pay for these systems but also they were subjected to unrealistic claims
as to what constituted the state of the art of these systems. However,
on the positive side, commercialization brought about a marked increase in
the usability of computer algebra systems, from major advances in user
interfaces to improvements to their range of functionality in such areas
as graphics and document preparation.
The beginning of the decade marked the origin of MAPLE.
Initiated by Gaston Gonnet and Keith Geddes at the University of Waterloo,
its primary motivation was to provide user accessibility to computer algebra.
MAPLE was designed with a modular structure: a small compiled kernel of
modest power, implemented completely in the systems implementation
language C (originally B, another language in the "BCPL family'')
and a large mathematical library of routines written in the user-level
MAPLE language to be interpreted by the kernel. Besides the command
interpreter, the kernel also contained facilities such as integer and
rational arithmetic, simple polynomial manipulation, and an efficient
memory management system. The small size of the kernel allowed it to be
implemented on a number of smaller platforms and allowed multiple users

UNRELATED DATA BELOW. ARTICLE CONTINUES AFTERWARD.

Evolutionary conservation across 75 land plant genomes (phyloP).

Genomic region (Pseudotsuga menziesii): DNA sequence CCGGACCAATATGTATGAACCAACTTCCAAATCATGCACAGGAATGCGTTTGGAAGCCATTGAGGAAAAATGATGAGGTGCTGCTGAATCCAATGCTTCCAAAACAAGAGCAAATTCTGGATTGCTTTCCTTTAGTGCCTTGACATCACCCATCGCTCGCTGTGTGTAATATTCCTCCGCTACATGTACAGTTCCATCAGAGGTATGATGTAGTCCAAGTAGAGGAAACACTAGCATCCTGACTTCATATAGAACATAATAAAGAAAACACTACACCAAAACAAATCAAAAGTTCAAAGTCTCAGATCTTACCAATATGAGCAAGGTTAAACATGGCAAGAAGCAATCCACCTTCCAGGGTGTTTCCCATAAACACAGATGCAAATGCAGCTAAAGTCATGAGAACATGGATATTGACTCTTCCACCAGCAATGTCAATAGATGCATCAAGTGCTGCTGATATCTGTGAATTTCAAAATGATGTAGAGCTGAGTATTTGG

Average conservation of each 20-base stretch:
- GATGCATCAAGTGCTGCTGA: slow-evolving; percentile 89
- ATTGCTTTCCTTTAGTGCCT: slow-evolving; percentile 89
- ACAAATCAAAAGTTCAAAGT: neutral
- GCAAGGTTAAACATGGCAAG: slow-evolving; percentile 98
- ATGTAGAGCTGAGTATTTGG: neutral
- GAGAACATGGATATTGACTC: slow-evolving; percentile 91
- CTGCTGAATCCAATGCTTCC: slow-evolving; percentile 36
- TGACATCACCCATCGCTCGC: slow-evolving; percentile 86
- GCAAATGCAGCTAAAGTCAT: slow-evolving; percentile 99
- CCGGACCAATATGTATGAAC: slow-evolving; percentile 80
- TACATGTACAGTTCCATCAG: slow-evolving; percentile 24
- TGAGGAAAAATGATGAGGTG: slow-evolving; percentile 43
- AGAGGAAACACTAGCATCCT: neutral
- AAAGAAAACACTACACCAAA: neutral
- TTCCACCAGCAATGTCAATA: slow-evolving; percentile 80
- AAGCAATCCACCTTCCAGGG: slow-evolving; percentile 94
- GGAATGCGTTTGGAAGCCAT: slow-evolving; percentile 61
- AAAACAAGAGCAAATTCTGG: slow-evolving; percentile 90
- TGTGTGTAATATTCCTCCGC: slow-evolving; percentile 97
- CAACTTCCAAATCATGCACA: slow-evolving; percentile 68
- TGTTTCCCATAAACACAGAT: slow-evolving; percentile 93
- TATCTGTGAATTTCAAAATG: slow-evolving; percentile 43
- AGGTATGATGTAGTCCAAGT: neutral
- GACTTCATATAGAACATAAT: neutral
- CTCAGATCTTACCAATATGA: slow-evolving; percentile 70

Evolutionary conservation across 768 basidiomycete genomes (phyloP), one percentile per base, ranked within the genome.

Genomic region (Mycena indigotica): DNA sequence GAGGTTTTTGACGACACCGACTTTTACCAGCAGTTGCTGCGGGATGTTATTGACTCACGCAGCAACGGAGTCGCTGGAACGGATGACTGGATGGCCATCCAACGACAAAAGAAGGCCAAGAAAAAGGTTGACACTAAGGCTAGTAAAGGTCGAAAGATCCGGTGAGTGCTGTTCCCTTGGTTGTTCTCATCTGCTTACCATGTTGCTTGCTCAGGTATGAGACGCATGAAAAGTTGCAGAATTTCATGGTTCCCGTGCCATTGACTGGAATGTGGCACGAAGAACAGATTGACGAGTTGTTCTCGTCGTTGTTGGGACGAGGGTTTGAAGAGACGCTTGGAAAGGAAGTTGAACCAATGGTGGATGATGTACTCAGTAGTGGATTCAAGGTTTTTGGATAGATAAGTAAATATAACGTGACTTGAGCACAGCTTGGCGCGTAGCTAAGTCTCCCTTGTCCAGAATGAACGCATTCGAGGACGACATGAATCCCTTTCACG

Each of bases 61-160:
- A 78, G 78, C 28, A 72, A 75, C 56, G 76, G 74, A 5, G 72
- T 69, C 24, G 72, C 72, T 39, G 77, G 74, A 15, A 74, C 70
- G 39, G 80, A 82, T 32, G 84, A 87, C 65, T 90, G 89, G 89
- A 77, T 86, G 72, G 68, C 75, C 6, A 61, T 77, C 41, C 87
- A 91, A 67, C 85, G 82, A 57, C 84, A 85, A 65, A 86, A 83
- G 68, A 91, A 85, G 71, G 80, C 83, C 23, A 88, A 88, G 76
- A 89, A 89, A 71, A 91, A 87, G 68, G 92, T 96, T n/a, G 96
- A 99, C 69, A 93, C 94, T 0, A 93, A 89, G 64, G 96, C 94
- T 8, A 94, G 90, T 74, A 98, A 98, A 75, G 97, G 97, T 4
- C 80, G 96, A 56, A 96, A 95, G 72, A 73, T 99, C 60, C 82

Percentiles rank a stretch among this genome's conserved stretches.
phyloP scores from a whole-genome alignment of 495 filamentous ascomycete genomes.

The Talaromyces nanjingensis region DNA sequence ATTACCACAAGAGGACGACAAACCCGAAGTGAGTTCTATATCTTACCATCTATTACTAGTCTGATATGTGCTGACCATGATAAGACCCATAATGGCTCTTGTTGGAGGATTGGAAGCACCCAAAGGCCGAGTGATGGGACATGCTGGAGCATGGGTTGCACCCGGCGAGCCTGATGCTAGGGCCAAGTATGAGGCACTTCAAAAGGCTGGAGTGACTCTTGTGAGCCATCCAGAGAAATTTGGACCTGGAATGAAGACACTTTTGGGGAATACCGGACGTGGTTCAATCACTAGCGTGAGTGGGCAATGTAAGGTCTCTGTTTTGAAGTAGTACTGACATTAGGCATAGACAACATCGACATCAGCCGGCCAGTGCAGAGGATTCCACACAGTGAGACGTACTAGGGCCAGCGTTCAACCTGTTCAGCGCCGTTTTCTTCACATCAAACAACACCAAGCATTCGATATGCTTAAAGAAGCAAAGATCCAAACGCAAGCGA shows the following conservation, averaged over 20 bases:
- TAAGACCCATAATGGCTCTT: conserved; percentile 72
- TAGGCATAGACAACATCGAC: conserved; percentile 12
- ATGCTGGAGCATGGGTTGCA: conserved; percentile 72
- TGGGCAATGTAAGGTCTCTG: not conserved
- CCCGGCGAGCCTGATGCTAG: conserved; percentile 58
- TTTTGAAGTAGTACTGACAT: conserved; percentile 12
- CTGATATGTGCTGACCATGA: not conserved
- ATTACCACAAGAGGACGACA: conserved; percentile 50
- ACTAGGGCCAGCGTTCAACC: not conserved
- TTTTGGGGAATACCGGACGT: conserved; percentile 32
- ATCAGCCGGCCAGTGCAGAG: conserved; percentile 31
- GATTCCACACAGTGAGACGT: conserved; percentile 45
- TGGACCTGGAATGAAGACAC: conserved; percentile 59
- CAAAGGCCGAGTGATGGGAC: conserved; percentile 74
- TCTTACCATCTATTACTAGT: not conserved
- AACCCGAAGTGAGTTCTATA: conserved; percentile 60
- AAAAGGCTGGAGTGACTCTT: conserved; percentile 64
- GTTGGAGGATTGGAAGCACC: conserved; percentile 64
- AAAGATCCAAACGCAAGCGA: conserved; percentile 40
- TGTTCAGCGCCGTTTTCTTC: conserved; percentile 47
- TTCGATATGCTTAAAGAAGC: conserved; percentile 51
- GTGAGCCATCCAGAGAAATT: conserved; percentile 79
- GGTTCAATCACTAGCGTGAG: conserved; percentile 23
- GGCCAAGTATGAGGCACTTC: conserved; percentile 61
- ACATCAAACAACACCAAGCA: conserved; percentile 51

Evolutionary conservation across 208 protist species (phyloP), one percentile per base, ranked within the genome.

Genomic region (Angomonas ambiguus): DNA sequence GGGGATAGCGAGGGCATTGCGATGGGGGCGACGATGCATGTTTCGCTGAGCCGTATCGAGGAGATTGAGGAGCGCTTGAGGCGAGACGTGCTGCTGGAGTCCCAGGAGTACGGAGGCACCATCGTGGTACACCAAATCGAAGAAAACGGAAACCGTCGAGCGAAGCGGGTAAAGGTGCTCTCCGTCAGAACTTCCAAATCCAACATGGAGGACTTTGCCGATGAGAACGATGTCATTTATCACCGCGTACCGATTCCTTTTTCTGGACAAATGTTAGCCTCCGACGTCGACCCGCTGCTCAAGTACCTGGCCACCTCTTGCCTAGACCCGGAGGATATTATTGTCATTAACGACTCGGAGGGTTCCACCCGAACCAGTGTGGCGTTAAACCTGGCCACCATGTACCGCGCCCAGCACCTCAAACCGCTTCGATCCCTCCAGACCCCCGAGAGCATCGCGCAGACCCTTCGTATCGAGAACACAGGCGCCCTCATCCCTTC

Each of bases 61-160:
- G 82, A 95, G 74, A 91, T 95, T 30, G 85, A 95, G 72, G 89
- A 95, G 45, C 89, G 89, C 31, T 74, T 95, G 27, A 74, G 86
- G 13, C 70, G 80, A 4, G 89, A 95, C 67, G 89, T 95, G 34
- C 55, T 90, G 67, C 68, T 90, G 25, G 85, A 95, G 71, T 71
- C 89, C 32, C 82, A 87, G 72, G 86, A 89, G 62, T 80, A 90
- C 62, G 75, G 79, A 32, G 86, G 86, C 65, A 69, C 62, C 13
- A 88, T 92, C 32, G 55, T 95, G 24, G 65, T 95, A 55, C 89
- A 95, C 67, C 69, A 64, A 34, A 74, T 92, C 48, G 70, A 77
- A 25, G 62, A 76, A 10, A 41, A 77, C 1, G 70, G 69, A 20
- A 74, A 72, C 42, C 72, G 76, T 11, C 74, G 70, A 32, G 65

to access it on time-sharing systems.
Its large mathematical library, on the other hand, allowed it to
be powerful enough to meet the mathematical requirements of researchers.
Another system written in C was SMP (Symbolic Manipulation Program) by
Stephen Wolfram at Caltech. It was portable over a wide range of machines
and differed from existing systems by using a language interface that was
rule-based. It took the point of view that the rule-based approach was the
most natural language for humans to interface with a computer algebra
program. This allowed it to present the user with a consistent,
pattern-directed language for program development.
The newest of the computer algebra systems during this decade were
MATHEMATICA and DERIVE.
MATHEMATICA is a second system written by Stephen Wolfram (and others). It
is best known as the first system to popularize an integrated environment
supporting symbolics, numerics, and graphics. Indeed when MATHEMATICA
first appeared in 1988, its graphical capabilities (2-D and 3-D plotting,
including animation) far surpassed any of the graphics available on
existing systems. MATHEMATICA was also one of the first systems to
successfully illustrate the advantages of combining a computer algebra
system with the easy-to-use editing features on machines designed to use
graphical user-interfaces (i.e. window environments). Based on C,
MATHEMATICA also comes with its own programming language which closely
follows the rule-based approach of its predecessor, SMP.
DERIVE, written by David Stoutemyer and Albert Rich, is the follow-up to
the successful muMATH system for personal computers. While lacking the